5. If you want to win a free drink on a trivia bet, here’s something you may not know: Game 5 of the 1920 series between the Cleveland Indians and Brooklyn Robins featured the first grand slam in World Series history, as well as the Fall Classic’s first home run hit by a pitcher, and its first (and only) triple play. Cleveland outfielder Elmer Smith hit the grand slam; his teammate and starting pitcher Jim Bagby, Sr. was the hurler who left the park; and Indians second baseman Bill Wambsganss was credited with the unassisted triple play. Cleveland won the series five games to two.
  6. According to the Elias Sports Bureau, only one pitcher in the Divisional Era had previously made his first career postseason start a scoreless one in the World Series before Houston’s José Urquidy did it last night. Jon Lester had a scoreless outing at Coors Field in Game 4 of a championship-clinching game for the Red Sox in 2007.
  7. If you can’t afford to shop in the free agent section marked “best pitcher on the planet” this winter but would like a reasonable facsimile of Astros ace Gerrit Cole, you might want to see what Zack Wheeler of the Mets will cost. When considering speed and movement on a scale from zero to one, no starting pitcher rated higher than Wheeler and Cole (both 0.94), both slightly ahead of Nathan Eovaldi (0.92) and Brandon Woodruff (0.90). Smart front offices (nudges Epstein) will see Wheeler as more capable than his past results, just as Cole was when the Astros acquired him from the Pirates two years ago.
  8. Chaim Bloom, the Rays’ senior vice president of baseball operations since 2016, has finalized a deal with the Red Sox to be their head of baseball operations. Bloom’s official title will be chief baseball officer, while Brian O’Halloran will be named the team’s GM.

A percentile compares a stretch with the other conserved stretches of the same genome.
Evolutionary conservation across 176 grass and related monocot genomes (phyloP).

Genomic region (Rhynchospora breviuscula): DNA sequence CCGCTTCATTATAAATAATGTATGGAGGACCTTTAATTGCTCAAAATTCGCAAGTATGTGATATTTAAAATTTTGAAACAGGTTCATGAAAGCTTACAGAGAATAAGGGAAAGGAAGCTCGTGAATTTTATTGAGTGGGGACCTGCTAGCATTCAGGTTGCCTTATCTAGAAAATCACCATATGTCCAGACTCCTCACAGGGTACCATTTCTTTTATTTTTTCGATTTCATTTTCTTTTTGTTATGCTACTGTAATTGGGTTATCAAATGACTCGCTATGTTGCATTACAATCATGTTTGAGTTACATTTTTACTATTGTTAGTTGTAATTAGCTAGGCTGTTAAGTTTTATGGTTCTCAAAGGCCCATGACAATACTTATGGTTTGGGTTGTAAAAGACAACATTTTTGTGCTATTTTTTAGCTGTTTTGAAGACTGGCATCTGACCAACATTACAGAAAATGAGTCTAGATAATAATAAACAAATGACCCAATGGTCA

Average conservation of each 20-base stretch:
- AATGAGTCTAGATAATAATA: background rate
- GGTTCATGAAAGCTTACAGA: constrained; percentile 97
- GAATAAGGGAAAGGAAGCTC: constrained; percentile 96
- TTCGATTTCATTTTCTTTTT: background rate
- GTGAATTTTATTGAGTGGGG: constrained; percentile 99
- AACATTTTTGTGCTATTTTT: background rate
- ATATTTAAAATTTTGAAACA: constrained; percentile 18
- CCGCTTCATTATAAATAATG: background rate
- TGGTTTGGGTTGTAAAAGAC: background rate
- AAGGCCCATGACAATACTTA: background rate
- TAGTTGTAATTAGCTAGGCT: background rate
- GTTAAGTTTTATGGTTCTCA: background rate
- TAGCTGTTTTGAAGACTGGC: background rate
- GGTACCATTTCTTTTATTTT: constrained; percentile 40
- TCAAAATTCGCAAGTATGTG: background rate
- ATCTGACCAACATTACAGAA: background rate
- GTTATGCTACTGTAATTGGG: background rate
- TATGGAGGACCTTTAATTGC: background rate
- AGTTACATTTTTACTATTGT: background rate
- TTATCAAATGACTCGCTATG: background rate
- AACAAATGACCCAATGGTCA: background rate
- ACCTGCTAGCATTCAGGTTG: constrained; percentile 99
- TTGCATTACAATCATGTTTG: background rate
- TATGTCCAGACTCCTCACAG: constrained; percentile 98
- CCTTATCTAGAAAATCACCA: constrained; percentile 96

9. Boston team president Sam Kennedy recently acknowledged there is a way the Red Sox could keep star players J.D. Martinez and Mookie Betts in 2020, but it would be “difficult” to roster both. Martinez has until five days after the World Series to opt out of a contract which pays him $23.375 million in 2020, and Betts enters his final year of arbitration projected to earn north of $27 million. Bloom’s first order of business may be trading Betts for the highest return he can get.

Apropos of Nothing

Going back to Game 4 of the 2018 World Series, road clubs have now won six straight. The last time there was a streak that long was from 1949-50. Obviously when baseball’s top two teams meet, home/road splits can sometimes skew opposite the norm.

This Week’s Baseball Trivia

Sunday Morning Flashback

Aside from being the year that gave us Willie Stargell leading the Pirates to their most recent World Series championship, 1979 was one of the most eclectic years in the history of modern music. In fact, you’d have to go back to the early 1950’s to find similar pop crossover of so many different genres. Here’s a top 10 list from ’79 to start your day.

  1. My Life by Billy Joel
  2. Sultans of Swing by Dire Straits
  3. Local Girls by Graham Parker & The Rumour
  4. Heart of Glass by Blondie
  5. Life During Wartime by Talking Heads
  6. Train in Vain by The Clash
  7. My Sharona by The Knack
  8. Stay in Time by Off Broadway
  9. Run Like Hell by Pink Floyd
  10. Rapper’s Delight by The Sugarhill Gang

Extra Innings

They Said It

  • “I’m honored by this opportunity to be the next manager of the Chicago Cubs. My time with this organization has been special since the day I joined, so to continue with the club in this role is a blessing for which I’m so very thankful. We have accomplished so much together since 2015, and my desire to lead this organization to another World Series championship could not be any stronger.” – David Ross

Sunday Walk Up Song

Bright Side of the Road by Van Morrison – Hot stove season finally starts this week. Interested to see the roster that Epstein gives Ross for his inaugural season. Do you have high hopes?